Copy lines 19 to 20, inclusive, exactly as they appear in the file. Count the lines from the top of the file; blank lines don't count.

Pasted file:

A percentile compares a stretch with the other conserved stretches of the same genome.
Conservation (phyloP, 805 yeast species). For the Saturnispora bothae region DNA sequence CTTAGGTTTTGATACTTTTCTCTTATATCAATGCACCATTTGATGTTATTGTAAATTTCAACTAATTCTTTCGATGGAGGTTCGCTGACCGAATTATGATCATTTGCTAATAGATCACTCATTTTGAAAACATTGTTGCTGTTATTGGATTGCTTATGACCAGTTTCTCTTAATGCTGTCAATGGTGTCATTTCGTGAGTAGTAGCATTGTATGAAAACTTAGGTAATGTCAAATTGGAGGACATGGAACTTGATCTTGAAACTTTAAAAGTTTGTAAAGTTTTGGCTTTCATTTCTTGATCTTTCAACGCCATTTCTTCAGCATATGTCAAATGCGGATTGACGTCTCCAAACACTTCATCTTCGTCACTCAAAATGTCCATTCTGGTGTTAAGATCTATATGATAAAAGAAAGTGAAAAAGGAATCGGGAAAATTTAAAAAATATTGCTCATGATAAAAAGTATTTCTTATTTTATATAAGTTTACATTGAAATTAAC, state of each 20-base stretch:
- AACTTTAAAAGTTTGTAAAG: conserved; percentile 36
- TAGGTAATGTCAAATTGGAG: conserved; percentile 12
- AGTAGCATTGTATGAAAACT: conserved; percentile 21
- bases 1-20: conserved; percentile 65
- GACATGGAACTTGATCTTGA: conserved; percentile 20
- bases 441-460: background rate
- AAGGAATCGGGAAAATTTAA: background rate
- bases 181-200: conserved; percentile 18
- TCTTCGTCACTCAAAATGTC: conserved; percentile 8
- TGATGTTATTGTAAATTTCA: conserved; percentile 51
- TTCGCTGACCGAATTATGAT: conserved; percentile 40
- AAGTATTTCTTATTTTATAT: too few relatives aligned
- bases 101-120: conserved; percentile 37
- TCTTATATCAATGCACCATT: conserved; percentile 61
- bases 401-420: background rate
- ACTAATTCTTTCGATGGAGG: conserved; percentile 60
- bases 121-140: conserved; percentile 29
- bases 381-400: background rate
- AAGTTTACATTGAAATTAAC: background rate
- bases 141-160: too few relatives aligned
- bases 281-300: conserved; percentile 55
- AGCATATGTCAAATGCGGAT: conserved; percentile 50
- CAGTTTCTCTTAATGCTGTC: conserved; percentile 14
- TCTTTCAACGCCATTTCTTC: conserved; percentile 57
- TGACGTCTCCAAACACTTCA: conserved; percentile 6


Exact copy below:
- bases 121-140: conserved; percentile 29
- bases 381-400: background rate